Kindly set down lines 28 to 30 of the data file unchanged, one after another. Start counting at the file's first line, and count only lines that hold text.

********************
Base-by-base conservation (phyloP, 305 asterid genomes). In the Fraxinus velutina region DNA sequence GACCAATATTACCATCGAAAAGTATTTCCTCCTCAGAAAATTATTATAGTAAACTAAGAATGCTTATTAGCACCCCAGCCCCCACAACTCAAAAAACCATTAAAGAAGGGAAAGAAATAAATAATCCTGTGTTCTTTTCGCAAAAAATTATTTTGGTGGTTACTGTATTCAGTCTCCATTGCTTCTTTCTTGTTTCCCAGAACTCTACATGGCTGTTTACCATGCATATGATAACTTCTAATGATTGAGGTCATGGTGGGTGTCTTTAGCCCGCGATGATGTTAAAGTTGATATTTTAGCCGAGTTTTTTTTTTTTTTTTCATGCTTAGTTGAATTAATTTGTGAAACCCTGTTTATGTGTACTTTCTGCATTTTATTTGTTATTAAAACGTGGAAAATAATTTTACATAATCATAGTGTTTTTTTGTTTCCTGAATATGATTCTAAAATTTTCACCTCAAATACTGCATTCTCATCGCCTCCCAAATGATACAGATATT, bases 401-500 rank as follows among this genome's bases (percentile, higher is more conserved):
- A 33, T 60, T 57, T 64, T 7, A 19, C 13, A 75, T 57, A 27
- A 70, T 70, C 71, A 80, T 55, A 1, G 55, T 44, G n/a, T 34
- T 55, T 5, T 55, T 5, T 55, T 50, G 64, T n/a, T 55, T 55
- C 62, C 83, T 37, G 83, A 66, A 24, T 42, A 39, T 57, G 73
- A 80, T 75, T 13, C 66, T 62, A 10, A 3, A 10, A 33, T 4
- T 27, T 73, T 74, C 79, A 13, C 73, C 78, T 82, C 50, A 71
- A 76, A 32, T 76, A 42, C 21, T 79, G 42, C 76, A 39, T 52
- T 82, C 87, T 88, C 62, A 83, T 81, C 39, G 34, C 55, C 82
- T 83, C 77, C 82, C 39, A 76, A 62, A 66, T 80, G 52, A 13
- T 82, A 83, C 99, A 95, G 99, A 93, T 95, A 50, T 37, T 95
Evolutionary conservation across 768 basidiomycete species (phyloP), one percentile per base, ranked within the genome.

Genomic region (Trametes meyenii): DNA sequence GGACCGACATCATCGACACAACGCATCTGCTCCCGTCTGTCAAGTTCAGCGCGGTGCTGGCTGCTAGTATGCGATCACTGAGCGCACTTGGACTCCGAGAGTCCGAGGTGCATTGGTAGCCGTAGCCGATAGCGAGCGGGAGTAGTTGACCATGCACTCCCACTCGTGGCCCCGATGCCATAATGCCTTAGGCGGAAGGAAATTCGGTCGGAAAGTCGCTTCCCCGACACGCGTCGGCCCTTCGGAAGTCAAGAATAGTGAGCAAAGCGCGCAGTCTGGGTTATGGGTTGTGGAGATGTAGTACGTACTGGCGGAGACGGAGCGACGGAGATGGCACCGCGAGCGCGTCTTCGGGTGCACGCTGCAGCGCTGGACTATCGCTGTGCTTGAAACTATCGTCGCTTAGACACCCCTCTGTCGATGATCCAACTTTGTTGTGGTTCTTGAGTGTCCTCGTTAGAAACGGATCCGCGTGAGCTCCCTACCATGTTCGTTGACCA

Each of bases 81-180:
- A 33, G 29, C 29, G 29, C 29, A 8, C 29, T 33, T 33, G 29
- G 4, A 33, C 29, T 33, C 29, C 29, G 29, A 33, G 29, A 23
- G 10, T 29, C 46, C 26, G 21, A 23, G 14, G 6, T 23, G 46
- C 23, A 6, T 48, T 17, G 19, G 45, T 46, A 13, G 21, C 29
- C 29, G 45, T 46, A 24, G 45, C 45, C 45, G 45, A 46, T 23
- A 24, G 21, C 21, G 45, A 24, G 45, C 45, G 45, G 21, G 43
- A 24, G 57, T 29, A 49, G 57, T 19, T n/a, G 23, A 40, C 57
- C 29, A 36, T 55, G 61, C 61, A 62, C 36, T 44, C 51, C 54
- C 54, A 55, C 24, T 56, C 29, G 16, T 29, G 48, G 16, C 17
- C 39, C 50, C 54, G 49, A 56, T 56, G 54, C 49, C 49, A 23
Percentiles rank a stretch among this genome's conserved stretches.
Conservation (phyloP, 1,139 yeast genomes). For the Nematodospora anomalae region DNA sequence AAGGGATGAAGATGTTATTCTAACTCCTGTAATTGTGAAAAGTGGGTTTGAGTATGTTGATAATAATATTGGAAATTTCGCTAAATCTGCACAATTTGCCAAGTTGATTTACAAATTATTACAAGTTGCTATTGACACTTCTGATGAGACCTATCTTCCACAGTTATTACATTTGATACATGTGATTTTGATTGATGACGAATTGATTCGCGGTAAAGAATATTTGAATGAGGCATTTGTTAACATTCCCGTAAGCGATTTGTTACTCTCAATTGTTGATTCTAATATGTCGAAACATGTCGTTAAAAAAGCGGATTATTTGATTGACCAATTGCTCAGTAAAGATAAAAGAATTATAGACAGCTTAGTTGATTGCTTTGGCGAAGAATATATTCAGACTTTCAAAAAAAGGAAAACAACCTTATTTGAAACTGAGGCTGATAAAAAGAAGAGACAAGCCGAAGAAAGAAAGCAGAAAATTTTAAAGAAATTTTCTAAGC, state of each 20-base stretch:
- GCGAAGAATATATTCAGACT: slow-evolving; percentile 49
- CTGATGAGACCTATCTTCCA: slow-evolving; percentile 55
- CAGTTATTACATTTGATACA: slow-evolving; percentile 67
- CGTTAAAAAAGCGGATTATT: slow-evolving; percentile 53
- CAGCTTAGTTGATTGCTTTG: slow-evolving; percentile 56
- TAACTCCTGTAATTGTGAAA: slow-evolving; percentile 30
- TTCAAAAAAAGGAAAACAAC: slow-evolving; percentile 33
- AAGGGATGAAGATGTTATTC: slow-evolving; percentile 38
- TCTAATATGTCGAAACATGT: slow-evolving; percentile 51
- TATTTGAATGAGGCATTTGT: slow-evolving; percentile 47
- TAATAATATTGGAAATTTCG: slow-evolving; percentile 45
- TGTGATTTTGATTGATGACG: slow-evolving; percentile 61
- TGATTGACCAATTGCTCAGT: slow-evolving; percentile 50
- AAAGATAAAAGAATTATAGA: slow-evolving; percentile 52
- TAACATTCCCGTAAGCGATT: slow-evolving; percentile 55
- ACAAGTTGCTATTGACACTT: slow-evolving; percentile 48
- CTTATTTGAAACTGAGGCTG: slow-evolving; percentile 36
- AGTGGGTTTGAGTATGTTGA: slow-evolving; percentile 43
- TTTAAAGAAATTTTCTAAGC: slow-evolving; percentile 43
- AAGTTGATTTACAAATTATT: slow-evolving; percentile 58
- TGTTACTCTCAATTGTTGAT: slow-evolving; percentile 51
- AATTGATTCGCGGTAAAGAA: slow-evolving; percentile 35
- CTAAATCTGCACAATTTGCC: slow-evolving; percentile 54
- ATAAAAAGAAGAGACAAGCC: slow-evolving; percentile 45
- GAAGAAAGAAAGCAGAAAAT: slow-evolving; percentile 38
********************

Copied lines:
- CTGATGAGACCTATCTTCCA: slow-evolving; percentile 55
- CAGTTATTACATTTGATACA: slow-evolving; percentile 67
- CGTTAAAAAAGCGGATTATT: slow-evolving; percentile 53